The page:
Cloud storage means different things to different people depending on how it’s implemented. The most common implementation is a ‘public cloud’, which is essentially storage capacity accessed through the internet or a wide area network (WAN) connection, and purchased on an as-needed basis. Users can expand capacity almost without limit, by contacting the provider, which typically operates a highly scalable storage infrastructure, sometimes in physically dispersed locations.


This expansion ability drives a common expectation that cloud providers have massive storage infrastructures. As a result most cloud storage hardware and software systems developers have also focused on scalability and ease of management. A grid architecture is common, with storage being made up of clusters of individual servers or nodes that are coupled together to present a single storage area or single management point.


This clustering can take two forms, either tightly coupled or loosely coupled. In tightly coupled clusters, identical, or very similar nodes are combined to form a single storage pool or file system with centralized execution of storage functions. Loosely coupled clusters, on the other hand, can be largely dissimilar nodes coupled together by a global file system with storage functions being individually executed across the nodes. Each has their pros and cons and will be detailed in an upcoming Storage Switzerland article.


The interface to the cloud storage is what the storage manager or the user will see. This is typically some sort of appliance or software application that runs locally and then sends data to the cloud. It can be as simple as presenting a file interface to the cloud storage area, meaning that it looks like a network mounted drive or it could be integrated into a backup or archive application.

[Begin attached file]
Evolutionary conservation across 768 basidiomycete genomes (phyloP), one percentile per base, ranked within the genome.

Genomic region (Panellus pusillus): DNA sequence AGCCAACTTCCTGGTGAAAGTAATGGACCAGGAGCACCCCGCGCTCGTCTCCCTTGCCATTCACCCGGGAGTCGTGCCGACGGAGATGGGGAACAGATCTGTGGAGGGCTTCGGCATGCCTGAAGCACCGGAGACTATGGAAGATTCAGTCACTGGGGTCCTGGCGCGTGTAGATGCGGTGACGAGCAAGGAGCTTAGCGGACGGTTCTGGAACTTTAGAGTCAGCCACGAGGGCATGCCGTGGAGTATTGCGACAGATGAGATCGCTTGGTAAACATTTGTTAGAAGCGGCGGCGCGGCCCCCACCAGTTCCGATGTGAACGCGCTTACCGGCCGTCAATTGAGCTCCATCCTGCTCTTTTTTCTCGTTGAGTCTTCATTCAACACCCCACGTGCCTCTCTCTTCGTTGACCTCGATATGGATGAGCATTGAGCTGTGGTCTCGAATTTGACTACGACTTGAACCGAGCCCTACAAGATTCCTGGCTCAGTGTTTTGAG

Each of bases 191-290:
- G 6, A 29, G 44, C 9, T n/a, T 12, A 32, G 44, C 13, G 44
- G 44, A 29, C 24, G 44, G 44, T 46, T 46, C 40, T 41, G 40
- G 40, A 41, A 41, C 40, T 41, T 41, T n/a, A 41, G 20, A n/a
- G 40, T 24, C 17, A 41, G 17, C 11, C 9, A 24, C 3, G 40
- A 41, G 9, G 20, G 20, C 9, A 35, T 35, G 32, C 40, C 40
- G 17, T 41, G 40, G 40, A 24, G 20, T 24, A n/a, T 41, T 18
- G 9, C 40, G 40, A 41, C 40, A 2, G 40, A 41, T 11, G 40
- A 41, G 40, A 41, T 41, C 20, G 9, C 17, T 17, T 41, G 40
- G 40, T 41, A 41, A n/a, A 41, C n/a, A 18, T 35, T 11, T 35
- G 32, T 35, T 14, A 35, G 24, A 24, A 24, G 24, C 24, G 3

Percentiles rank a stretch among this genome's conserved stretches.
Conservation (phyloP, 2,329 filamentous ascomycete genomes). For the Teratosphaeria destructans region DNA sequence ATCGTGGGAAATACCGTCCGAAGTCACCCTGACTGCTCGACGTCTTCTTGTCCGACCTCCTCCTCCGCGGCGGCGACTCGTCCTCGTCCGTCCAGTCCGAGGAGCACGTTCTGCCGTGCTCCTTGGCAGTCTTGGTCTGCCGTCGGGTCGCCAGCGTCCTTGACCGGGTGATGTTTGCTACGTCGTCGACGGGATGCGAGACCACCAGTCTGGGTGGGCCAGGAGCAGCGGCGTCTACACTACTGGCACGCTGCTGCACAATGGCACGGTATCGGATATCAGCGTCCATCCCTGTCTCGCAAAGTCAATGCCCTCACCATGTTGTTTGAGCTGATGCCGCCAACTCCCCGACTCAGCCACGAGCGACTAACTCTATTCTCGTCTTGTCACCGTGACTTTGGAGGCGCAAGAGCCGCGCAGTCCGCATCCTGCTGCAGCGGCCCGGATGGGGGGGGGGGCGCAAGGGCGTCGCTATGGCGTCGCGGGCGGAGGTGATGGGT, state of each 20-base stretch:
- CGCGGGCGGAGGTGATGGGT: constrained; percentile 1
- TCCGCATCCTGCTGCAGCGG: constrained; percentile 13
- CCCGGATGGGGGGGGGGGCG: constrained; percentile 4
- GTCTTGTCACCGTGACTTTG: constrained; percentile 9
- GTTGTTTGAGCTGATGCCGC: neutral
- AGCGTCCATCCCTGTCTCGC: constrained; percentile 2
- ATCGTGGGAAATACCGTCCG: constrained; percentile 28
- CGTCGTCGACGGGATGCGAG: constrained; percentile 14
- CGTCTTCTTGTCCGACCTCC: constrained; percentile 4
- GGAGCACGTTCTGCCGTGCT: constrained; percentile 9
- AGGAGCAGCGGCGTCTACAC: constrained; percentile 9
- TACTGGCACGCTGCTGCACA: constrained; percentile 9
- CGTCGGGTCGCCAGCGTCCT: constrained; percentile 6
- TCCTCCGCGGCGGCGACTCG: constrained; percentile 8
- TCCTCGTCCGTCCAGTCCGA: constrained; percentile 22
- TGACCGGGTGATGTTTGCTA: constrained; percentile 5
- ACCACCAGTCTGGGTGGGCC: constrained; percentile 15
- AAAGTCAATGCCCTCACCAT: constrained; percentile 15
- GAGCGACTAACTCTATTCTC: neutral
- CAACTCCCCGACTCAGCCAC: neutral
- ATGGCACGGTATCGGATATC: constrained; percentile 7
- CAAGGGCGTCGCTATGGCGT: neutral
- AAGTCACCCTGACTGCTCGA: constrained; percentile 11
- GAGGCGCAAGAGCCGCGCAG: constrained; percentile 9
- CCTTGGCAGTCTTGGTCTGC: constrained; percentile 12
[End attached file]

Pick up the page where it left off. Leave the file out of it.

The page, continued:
Cloud storage is a new distribution model, however, with the potential for economies of scale. Aside from cost, its benefits are outsourced operation, simple, unlimited growth and ‘enterprise’ features for smaller users - like high availability, security, data protection, etc.


Finally, there is a lot of discussion about the second implementation, internal or ‘private clouds’. This essentially is taking the capabilities of a public storage cloud, like scalability and cost effectiveness, and bringing them to the large data center. The use case could be to create a cloud storage-like service for the organization that can be accessed from anywhere or it could be as simple as leveraging a cloud storage solution to build a highly scalable, easy-to-use NAS.


With the infrastructure in place the next logical question is “what are the best uses for this storage platform - archive, backup, collaboration?”. This is something that we’ll examine in the next article.


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George Crump, Senior Analyst